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Canada’s Prime Minister Justine Trudeau has approved, conditionally, two new pipeline projects: Kinder Morgan’s Trans Mountain and Enbridge’s Line 3, despite environmentalist opposition to these and all other pipeline construction proposals.
Trudeau did, however, reject one of the pipeline proposals: Enbridge’s Northern Gateway, because of what he deemed were excessive risks. To further quench environmental activists and First Nation fears, Trudeau added that he would introduce a ban on oil tankers along the country’s northwestern Pacific coast.
The approval was to be expected, despite the opposition. As Trudeau himself said, speaking to media after the announcement of the cabinet decision, Canada is currently using its pipeline network at capacity as oil sands production grows. This production is set for further growth, which means that the choice is between more pipelines and trains.
Pipelines have been found to be much safer than trains when it comes to transporting crude oil, with trains 4.5 times more likely than pipelines to “experience an occurrence” as the Fraser Institute puts it in its study of the relative safety of different means of oil transportation.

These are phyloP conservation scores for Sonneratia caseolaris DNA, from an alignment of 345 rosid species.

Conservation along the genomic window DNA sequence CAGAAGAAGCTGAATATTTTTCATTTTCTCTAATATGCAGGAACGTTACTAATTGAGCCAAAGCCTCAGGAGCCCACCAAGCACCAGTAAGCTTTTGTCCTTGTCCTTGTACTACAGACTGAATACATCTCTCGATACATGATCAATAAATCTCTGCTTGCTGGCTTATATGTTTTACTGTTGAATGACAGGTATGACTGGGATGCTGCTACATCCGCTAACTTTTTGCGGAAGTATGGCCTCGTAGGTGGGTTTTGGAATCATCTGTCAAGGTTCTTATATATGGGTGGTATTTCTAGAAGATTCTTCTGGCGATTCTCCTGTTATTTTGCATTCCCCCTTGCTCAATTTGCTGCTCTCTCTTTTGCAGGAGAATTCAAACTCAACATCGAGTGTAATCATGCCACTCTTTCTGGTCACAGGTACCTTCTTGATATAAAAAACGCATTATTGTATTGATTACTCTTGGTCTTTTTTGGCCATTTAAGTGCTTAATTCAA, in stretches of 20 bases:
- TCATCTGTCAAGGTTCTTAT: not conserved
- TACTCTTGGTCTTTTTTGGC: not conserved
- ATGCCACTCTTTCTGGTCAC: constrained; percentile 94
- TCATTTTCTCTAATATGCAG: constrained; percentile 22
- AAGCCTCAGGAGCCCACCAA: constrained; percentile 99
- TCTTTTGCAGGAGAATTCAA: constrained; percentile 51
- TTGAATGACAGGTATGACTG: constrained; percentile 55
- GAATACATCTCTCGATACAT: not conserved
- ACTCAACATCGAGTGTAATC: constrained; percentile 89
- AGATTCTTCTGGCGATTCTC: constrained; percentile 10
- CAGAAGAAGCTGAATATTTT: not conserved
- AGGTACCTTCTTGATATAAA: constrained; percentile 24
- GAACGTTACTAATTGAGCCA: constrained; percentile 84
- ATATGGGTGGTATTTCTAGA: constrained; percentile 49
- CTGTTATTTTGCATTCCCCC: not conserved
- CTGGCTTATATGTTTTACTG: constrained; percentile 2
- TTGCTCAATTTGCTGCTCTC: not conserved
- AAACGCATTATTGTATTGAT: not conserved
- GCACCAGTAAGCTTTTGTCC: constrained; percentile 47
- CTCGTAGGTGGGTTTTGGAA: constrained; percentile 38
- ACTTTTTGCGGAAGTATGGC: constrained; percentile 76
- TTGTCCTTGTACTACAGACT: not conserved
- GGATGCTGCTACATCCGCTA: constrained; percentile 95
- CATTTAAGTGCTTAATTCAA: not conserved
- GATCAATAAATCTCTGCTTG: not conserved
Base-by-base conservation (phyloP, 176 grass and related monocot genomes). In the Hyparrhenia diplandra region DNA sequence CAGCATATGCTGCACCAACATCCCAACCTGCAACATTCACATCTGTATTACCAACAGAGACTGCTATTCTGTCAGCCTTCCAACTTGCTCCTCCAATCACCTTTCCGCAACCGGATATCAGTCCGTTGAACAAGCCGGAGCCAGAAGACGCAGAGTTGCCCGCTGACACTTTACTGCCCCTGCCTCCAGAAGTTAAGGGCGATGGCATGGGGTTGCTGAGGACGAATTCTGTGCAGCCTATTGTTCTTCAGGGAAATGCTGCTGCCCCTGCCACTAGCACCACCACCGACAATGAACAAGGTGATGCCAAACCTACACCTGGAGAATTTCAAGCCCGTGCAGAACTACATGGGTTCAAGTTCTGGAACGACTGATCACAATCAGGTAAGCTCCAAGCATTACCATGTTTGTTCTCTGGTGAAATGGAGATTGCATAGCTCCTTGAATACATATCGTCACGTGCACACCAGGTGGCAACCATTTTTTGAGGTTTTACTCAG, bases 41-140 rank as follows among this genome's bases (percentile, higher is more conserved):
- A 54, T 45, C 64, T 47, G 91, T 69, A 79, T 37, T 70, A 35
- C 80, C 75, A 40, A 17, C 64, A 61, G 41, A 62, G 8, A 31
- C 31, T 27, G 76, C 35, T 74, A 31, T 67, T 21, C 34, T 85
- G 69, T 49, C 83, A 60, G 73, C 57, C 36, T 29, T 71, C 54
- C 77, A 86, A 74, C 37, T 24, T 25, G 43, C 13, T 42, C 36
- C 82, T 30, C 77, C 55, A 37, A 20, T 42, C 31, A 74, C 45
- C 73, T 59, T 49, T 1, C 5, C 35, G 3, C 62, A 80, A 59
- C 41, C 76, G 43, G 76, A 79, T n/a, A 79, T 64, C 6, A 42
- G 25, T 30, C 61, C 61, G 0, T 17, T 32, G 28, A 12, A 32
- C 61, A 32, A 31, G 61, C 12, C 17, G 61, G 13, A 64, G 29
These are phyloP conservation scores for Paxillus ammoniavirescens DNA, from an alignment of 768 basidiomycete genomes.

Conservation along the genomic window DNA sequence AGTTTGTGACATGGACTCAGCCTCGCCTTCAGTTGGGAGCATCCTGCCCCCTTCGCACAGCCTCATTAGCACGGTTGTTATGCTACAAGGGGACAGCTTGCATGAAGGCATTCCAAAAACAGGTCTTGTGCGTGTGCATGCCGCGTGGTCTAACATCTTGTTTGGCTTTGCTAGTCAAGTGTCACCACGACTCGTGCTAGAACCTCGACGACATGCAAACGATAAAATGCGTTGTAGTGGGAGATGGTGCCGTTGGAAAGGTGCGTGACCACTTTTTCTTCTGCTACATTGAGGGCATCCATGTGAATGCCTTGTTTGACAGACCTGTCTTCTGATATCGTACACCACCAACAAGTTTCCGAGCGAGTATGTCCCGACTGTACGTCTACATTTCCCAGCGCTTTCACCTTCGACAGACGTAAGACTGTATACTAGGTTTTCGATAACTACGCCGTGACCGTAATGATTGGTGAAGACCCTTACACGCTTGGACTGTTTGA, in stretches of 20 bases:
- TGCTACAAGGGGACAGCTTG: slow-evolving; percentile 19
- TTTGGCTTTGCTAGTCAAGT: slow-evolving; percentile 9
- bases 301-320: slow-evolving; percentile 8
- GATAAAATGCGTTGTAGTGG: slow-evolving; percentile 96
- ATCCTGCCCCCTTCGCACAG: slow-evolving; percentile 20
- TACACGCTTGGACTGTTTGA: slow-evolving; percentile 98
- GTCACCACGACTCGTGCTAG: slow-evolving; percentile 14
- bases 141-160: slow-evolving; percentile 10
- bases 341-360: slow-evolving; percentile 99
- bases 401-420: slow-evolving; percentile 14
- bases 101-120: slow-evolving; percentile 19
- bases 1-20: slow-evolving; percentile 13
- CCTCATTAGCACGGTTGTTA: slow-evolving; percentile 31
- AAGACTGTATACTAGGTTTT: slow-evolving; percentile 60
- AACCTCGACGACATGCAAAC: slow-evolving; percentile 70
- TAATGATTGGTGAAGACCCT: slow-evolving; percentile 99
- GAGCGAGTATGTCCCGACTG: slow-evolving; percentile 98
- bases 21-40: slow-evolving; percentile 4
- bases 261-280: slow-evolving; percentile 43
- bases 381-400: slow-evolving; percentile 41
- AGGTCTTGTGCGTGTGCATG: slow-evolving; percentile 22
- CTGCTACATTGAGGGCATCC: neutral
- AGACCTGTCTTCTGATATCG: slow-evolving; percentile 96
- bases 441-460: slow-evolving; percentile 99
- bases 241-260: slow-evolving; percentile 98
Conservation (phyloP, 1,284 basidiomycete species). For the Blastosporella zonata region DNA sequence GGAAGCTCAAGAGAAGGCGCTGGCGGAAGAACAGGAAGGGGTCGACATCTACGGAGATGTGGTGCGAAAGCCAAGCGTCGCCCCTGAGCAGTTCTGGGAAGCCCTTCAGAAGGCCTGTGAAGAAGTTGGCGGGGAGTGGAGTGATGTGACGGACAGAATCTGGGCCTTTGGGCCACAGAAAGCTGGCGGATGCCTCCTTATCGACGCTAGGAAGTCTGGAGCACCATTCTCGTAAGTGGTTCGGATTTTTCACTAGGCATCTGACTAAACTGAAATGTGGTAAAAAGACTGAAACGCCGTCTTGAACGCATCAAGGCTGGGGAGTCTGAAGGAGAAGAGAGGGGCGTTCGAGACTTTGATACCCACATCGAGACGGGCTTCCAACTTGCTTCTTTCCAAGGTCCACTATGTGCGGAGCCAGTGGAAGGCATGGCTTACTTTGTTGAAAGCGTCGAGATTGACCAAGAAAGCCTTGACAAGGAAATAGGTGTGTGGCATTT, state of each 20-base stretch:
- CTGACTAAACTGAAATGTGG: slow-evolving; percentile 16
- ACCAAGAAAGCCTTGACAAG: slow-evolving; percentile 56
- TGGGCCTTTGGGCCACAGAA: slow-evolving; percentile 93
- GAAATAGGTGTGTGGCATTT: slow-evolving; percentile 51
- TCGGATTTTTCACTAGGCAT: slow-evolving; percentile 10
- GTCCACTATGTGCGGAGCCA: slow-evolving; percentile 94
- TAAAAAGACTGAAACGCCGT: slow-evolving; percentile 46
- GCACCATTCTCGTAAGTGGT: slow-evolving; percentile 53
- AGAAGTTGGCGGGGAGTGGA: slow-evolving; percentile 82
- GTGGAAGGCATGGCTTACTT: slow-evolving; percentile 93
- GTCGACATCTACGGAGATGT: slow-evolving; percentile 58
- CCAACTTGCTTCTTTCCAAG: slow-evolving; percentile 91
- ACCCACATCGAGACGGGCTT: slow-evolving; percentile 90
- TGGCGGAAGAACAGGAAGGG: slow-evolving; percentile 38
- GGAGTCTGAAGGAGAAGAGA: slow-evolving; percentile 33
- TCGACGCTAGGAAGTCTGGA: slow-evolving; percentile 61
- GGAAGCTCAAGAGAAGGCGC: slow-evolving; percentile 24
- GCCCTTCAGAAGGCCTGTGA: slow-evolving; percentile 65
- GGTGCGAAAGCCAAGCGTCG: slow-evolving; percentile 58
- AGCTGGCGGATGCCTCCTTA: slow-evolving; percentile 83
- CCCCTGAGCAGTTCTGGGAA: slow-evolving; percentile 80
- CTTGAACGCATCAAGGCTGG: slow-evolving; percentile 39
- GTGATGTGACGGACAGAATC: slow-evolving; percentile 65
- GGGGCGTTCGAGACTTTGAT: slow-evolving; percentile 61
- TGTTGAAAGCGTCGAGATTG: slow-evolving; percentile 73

The government approval, however, does not necessarily mean that Kinder Morgan and Enbridge would be able to go ahead with the construction. According to one observer, there are 59 First Nations opposing the Trans Mountain pipeline, and they can take the matter to court, they can organize protests, and do everything else in their powers to stop the project. As PM Trudeau noted, “governments grant permits, but only communities grant consent.”
Kinder Morgan’s US$5-billion (C$6.8 bln) project will see the original Trans Mountain pipeline expanded by a new, equally long “twin”, which will raise its capacity to 890,000 bpd, from the current 300,000 bpd.
The Line 3 project seems to raise less concern among environmentalists and First Nations, perhaps because it is in fact a project for the replacement of an existing pipeline, effectively reducing the risk of spills. This would cost Enbridge US$5.6 billion (C$7.5 bln).
By Irina Slav for Oilprice.com
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Irina is a writer for the U.S.-based Divergente LLC consulting firm with over a decade of experience writing on the oil and gas industry.